French: Cathédrale Saint-Étienne de Limoges
|Affiliation||Roman Catholic Church|
|Ecclesiastical or organizational status||Cathedral|
|Architectural style||Gothic, Renaissance, Romanesque|
Limoges Cathedral (French: Cathédrale Saint-Étienne de Limoges) is a Roman Catholic church located in Limoges, France. It is a national monument and the seat of the Bishop of Limoges. The cathedral is in the Gothic, Renaissance and Romanesque architectural styles.
The construction of the church began in 1273 and finished only in 1888, when the nave was connected to the belltower. It is noted for its Renaissance rood screen built in 1534, and for the fine, partly octagonal, bell tower.
The main artistic works in the cathedral are its Renaissance rood screen, now moved to the western end of the nave and the tomb of the bishop Jean de Langeac, with sculpted scenes of the Apocalypse.
- Nave and choir, respectively, looking east, through a "folding out" lens that nearly flattens out the steep Gothic arches.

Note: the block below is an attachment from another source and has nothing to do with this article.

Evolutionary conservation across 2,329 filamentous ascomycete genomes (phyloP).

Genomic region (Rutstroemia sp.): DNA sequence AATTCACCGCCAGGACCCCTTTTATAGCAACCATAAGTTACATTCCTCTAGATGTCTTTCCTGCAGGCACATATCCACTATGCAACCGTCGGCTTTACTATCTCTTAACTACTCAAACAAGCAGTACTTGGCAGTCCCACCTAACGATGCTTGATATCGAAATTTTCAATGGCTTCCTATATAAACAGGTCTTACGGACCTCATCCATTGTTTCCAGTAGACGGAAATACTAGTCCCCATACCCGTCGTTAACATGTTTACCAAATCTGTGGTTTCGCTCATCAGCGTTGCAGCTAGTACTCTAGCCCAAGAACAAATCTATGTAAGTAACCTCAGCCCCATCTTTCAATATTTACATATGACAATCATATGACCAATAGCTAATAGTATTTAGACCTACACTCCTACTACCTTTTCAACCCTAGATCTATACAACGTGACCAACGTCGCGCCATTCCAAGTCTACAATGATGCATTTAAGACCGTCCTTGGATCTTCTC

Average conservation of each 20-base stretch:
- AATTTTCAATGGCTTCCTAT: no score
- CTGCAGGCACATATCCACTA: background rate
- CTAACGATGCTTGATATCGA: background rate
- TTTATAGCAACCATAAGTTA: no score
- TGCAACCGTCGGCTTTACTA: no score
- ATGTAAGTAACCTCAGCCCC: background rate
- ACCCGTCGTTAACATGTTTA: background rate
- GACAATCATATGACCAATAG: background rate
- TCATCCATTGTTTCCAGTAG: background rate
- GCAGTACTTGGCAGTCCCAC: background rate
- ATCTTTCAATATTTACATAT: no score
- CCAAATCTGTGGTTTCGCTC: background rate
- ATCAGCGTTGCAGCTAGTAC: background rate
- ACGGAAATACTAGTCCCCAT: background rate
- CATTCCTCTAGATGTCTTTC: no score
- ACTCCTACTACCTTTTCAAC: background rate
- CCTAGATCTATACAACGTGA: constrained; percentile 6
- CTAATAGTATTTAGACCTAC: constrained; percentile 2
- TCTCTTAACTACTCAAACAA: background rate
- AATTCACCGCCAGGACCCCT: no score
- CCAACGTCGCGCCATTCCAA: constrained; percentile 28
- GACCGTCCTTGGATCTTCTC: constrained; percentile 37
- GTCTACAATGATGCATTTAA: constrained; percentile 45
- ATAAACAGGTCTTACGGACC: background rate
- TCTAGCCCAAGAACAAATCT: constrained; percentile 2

The walls of Romanesque crypt have beautiful frescoes representing Christ in glory. Some medieval paintings are still visible in some chapels (including representatives of angelic musicians) but almost all are frescoes of the 19th century.
The Cathedral of Limoges has two organs. Hauptwerk, which was inaugurated by Gonzalez in 1963 and the Choir organ, installed in 1850.
Every summer, the association of the cathedral organizes organ concerts to highlight the major organs of this building.
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